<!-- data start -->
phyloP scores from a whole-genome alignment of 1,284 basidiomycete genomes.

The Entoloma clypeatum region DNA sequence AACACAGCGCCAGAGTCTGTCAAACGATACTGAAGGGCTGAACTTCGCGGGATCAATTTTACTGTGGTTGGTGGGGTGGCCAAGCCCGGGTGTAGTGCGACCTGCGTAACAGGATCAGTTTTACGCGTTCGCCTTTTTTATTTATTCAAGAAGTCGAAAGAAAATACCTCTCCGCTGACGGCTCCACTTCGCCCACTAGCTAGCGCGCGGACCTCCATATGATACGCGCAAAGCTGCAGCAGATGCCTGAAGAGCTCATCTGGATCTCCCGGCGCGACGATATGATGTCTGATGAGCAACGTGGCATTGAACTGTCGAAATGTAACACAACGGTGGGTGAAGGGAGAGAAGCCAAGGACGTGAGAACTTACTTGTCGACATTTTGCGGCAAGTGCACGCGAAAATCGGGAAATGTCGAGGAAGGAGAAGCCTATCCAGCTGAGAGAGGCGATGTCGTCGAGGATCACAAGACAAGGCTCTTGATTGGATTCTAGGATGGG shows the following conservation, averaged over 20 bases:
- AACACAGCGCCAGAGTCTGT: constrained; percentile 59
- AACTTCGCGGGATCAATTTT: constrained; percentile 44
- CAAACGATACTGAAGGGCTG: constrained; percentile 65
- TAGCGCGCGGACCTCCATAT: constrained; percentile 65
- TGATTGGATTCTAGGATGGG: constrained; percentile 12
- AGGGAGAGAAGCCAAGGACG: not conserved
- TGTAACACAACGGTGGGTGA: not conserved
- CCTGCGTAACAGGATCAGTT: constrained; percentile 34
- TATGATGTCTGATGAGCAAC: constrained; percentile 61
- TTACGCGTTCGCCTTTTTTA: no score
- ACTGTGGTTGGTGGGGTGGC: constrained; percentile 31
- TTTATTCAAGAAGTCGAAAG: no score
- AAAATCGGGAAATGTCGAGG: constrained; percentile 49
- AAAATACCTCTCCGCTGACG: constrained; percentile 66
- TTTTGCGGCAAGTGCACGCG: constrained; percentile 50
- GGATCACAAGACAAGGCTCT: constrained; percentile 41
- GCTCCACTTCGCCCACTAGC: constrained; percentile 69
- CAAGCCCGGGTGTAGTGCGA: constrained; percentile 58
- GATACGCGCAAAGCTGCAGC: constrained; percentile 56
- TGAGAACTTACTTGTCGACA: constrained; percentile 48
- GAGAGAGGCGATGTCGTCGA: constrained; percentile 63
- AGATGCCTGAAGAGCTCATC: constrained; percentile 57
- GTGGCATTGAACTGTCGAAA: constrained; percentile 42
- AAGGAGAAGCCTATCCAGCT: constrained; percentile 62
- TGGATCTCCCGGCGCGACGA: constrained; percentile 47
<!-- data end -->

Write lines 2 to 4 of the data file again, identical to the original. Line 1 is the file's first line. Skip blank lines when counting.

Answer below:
The Entoloma clypeatum region DNA sequence AACACAGCGCCAGAGTCTGTCAAACGATACTGAAGGGCTGAACTTCGCGGGATCAATTTTACTGTGGTTGGTGGGGTGGCCAAGCCCGGGTGTAGTGCGACCTGCGTAACAGGATCAGTTTTACGCGTTCGCCTTTTTTATTTATTCAAGAAGTCGAAAGAAAATACCTCTCCGCTGACGGCTCCACTTCGCCCACTAGCTAGCGCGCGGACCTCCATATGATACGCGCAAAGCTGCAGCAGATGCCTGAAGAGCTCATCTGGATCTCCCGGCGCGACGATATGATGTCTGATGAGCAACGTGGCATTGAACTGTCGAAATGTAACACAACGGTGGGTGAAGGGAGAGAAGCCAAGGACGTGAGAACTTACTTGTCGACATTTTGCGGCAAGTGCACGCGAAAATCGGGAAATGTCGAGGAAGGAGAAGCCTATCCAGCTGAGAGAGGCGATGTCGTCGAGGATCACAAGACAAGGCTCTTGATTGGATTCTAGGATGGG shows the following conservation, averaged over 20 bases:
- AACACAGCGCCAGAGTCTGT: constrained; percentile 59
- AACTTCGCGGGATCAATTTT: constrained; percentile 44